• Carlo Little (drums) had played in an early incarnation of The Rolling Stones before Charlie Watts joined the band. He joined Screaming Lord Sutch’s band, (The Savages), he taught Keith Moon how to play drums really loudly and joined Billie Davis’ backing band.
  • Ged Peck (guitar) had played with Billy Fury, Vince Eager and Tommy Quickly, when he was managed by Brian Epstein. He formed close musical associations with many musicians who went on to join successful bands without him. He played with Jon Lord and Nick Simper before they formed Deep Purple; he played with Alan Cartwright and B.J.Wilson before they formed Procul Harum; he turned down an opportunity to join The Foundations (co-founded by Mike Eliot, a former member of The Cabin Boys).

John Carter and Ken Lewis continued to write, record and produce most of the music made by The Flower Pot Men over the next three years until lack of chart success forced Deram, their record label, to insist that the touring band record songs written by Roger Cook and Roger Greenaway. This touring band then transformed into White Plains.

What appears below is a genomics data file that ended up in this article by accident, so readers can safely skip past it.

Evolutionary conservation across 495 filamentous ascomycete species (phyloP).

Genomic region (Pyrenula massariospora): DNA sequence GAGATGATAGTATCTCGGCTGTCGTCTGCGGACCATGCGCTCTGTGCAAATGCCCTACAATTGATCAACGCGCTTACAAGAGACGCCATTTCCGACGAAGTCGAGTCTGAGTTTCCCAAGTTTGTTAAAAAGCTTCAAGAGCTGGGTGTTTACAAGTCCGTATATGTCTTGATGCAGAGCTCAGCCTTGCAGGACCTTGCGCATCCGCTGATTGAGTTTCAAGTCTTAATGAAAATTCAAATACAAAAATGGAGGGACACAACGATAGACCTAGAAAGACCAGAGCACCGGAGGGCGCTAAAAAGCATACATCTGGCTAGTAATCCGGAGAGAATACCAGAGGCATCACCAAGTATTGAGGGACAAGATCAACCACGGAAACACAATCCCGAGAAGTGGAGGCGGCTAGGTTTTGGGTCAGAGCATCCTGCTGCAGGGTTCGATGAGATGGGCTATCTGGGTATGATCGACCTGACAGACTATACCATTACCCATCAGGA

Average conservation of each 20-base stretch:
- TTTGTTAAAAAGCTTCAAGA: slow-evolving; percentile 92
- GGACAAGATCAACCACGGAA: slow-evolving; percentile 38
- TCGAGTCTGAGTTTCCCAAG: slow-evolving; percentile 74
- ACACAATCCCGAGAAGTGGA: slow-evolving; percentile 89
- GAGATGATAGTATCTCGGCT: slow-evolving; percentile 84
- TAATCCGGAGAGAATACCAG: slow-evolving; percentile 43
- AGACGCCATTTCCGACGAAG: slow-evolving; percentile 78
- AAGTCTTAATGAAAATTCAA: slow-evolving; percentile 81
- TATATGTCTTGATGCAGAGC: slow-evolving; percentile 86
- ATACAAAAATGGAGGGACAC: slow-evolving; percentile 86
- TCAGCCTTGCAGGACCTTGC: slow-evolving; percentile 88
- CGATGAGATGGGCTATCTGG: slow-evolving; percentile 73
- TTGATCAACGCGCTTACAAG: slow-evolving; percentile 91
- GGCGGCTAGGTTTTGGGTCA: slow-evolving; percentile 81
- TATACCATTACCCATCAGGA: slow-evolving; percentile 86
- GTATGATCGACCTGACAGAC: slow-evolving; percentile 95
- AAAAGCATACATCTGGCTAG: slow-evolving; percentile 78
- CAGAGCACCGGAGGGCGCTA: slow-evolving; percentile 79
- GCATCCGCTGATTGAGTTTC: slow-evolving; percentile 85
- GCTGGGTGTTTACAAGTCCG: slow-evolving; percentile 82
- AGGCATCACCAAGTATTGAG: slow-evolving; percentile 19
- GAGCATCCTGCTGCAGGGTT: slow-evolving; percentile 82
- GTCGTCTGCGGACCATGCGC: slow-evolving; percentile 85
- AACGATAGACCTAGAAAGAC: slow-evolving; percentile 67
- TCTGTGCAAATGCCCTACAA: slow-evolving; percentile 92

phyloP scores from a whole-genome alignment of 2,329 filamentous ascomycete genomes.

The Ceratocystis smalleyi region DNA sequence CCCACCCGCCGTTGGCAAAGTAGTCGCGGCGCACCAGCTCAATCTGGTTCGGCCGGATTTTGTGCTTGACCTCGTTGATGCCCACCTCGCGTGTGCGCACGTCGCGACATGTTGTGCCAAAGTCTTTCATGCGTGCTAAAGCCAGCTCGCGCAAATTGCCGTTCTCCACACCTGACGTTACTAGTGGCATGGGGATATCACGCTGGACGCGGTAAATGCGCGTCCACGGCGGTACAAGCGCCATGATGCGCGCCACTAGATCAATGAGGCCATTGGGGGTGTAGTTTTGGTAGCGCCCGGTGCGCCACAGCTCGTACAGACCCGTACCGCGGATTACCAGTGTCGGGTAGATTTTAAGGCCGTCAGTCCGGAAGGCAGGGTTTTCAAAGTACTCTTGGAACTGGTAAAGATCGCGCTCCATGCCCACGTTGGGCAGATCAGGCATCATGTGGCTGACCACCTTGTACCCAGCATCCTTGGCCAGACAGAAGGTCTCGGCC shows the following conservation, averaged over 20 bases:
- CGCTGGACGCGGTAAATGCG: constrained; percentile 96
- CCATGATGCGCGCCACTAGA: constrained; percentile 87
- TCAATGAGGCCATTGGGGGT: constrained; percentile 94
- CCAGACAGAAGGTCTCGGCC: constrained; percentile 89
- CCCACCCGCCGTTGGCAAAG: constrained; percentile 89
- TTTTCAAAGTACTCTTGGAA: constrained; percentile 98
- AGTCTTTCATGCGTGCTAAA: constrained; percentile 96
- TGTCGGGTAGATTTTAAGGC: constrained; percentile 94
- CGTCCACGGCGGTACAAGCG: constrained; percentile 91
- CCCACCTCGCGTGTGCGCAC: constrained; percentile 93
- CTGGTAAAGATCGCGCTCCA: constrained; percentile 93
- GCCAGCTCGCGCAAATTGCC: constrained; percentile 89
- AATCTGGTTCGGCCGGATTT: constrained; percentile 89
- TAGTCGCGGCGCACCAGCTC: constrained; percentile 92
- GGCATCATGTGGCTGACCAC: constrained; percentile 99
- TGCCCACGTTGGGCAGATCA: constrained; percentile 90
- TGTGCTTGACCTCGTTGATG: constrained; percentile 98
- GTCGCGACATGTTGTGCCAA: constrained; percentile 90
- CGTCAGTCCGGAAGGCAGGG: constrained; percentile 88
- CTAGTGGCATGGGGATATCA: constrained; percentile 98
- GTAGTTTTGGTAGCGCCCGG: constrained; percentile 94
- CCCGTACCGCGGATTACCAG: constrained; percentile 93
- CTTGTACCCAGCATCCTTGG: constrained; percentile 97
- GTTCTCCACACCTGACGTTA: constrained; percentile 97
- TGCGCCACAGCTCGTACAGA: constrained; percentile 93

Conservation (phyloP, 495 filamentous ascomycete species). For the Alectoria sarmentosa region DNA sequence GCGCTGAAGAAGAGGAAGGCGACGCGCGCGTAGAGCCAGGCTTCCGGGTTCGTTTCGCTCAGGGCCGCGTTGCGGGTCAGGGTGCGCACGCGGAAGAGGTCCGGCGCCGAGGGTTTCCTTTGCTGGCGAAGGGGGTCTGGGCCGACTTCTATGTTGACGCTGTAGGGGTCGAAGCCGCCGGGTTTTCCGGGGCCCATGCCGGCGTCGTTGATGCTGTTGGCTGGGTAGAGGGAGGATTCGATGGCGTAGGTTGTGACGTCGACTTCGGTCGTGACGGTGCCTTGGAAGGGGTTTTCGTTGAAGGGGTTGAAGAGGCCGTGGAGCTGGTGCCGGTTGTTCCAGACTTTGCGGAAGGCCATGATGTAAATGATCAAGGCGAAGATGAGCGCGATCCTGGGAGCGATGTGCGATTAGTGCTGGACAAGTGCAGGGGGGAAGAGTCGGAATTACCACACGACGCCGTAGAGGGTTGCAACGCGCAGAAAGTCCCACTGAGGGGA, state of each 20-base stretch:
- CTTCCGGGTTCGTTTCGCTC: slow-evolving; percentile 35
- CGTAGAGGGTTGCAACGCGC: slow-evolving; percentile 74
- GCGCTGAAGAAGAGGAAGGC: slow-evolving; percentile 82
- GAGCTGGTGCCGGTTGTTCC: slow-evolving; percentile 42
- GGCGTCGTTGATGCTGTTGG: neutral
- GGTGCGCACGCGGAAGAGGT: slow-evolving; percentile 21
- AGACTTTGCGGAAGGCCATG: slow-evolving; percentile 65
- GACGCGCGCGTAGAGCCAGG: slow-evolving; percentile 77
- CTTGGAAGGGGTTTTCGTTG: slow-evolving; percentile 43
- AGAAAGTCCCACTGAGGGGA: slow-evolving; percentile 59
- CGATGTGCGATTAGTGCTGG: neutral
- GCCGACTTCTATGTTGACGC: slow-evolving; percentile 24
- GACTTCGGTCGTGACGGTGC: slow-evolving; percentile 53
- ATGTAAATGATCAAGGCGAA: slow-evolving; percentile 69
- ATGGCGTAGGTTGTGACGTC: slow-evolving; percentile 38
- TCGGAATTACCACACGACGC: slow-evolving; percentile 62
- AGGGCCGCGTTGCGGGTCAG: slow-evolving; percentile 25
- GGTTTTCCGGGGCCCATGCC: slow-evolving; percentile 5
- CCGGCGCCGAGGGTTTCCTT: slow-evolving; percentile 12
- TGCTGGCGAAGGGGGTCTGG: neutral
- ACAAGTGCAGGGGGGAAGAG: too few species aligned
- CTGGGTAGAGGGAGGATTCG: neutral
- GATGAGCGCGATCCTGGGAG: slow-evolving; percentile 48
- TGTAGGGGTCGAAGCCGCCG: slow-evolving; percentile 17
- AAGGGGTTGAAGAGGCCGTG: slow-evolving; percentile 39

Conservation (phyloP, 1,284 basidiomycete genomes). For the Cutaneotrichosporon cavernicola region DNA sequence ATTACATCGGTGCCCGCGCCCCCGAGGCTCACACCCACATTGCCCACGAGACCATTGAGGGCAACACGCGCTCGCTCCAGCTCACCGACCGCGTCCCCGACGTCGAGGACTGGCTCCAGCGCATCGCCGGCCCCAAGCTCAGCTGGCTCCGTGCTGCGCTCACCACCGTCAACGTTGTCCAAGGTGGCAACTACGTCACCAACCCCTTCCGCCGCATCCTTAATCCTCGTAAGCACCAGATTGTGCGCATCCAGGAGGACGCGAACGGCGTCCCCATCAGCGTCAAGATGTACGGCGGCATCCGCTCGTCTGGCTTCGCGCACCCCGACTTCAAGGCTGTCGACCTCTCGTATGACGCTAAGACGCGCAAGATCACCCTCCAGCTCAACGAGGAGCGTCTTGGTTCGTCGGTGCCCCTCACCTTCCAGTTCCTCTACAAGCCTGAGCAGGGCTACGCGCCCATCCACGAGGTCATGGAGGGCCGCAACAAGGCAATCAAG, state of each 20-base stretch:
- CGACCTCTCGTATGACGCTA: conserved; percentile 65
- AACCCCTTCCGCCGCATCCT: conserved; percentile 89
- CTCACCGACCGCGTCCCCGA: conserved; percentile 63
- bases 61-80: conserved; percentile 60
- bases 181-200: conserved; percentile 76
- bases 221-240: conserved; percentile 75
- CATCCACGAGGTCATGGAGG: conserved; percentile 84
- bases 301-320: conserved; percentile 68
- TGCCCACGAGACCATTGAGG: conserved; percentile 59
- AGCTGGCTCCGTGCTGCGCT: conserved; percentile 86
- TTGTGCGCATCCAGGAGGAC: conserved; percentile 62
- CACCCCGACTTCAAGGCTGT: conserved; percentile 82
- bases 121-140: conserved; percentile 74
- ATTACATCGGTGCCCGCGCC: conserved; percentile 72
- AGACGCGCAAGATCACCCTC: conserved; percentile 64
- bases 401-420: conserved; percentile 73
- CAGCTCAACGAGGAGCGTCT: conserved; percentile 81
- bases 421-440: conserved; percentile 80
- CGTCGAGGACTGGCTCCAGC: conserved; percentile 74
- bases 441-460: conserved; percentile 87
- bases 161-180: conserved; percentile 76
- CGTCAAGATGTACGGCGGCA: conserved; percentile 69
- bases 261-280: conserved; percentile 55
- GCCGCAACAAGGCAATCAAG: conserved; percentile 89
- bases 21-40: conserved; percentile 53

The Flowerpot Men never released an album while they were active and “Let’s Go To San Francisco” is a compilation released in 1985, 15 years after the group dissolved. The album contains the singles “Let’s Go To San Francisco” (along with the B side, “Let’s Go To San Francisco (Part 2)), “A Walk In The Sky” (with the B side, “Am I Losing You”) and “Man Without A Woman” (with the B side, “You Can Never Be Wrong”). Other tracks on the album were recorded independently of John Carter and Ken Lewis.

The Seventies

Once his association with The Flowerpot Men had finished, John Carter wrote “Knock, Knock Who’s There” with Geoff Stephens. This was the British entry for the Eurovision Song Contest in 1970, sung by Mary Hopkin and it came second.